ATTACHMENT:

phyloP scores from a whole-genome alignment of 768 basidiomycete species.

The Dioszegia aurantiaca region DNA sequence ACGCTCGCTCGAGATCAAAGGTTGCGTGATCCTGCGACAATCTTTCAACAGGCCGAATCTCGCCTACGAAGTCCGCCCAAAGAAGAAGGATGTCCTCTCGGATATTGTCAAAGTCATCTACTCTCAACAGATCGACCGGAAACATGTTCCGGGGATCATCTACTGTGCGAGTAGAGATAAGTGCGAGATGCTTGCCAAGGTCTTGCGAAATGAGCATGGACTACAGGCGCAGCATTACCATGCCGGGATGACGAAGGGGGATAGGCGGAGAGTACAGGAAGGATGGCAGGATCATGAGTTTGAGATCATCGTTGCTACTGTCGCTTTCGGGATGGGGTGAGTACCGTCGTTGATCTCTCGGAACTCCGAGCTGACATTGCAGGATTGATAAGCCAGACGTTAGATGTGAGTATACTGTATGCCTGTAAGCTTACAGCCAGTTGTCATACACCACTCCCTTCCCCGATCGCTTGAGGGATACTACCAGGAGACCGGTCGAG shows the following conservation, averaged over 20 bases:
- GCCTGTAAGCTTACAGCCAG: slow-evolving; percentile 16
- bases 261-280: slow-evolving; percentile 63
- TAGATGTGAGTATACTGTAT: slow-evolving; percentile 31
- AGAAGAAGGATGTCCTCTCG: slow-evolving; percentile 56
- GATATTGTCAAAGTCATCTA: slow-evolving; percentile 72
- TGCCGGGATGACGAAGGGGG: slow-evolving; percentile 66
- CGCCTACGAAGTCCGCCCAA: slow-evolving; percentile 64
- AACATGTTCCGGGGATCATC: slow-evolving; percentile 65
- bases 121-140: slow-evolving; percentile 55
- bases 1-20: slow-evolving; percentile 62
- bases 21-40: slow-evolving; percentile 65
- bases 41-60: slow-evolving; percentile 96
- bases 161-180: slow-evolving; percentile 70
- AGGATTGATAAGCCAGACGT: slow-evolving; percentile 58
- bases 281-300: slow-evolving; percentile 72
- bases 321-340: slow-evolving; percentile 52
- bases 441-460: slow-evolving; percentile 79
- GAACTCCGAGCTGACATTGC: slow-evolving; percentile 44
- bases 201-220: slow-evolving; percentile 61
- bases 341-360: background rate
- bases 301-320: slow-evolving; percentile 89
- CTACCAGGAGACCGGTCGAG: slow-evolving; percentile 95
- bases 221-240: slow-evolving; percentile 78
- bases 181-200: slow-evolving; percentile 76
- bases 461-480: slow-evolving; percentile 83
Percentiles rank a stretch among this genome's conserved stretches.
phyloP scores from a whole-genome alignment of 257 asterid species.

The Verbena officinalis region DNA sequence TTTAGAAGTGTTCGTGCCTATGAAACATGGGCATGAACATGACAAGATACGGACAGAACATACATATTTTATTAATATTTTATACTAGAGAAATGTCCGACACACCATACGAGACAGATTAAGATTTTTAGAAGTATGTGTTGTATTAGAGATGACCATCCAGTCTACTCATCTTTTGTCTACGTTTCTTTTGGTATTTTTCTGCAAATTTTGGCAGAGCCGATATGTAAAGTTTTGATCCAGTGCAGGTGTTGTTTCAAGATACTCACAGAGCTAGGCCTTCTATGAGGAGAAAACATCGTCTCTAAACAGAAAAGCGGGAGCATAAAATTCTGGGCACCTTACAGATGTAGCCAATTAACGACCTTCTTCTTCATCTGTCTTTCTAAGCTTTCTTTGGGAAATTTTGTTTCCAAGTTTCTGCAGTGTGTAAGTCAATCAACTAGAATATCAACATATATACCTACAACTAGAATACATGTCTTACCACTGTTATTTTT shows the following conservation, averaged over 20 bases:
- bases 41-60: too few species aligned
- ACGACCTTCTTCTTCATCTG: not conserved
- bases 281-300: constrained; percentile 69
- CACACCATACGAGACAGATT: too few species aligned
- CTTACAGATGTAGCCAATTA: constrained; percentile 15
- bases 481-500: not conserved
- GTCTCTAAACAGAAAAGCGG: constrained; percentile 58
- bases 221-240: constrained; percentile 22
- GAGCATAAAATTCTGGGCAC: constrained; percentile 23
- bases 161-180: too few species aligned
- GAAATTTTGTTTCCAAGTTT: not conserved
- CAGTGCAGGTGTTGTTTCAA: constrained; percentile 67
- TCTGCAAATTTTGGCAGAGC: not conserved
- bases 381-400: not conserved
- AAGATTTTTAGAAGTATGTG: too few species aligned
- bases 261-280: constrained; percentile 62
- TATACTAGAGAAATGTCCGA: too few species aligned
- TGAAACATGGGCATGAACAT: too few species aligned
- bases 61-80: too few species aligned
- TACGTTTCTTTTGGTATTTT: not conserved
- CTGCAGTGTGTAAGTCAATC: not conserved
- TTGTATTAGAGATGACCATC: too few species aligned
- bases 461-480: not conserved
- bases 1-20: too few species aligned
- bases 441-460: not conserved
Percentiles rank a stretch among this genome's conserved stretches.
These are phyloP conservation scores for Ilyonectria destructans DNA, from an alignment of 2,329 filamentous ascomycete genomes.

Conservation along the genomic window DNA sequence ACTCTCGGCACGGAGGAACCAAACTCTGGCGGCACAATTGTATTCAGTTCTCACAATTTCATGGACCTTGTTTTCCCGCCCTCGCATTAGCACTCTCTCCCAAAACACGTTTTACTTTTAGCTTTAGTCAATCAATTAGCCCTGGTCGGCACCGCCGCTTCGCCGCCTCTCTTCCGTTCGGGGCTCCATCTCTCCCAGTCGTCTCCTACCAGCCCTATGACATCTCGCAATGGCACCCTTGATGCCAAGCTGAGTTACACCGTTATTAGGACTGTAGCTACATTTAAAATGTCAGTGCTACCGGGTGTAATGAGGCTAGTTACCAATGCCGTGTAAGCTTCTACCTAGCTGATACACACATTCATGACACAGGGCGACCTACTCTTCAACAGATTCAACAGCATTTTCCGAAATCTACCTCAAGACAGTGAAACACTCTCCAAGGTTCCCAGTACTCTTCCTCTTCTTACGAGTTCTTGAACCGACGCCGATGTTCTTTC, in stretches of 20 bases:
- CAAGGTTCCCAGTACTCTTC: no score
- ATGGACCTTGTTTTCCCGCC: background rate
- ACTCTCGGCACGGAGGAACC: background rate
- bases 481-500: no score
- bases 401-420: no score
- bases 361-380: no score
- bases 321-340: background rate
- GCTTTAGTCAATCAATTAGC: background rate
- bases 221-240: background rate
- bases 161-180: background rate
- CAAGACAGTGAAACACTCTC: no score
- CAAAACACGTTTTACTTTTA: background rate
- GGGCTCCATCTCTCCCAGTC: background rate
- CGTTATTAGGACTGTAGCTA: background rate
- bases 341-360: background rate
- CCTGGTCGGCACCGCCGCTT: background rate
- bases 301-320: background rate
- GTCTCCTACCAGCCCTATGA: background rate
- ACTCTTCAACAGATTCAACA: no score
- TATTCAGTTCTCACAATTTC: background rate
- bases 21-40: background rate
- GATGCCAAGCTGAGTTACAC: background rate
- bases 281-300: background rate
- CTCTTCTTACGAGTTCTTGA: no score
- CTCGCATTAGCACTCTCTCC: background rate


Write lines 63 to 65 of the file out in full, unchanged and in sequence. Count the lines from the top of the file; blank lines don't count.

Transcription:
- bases 401-420: no score
- bases 361-380: no score
- bases 321-340: background rate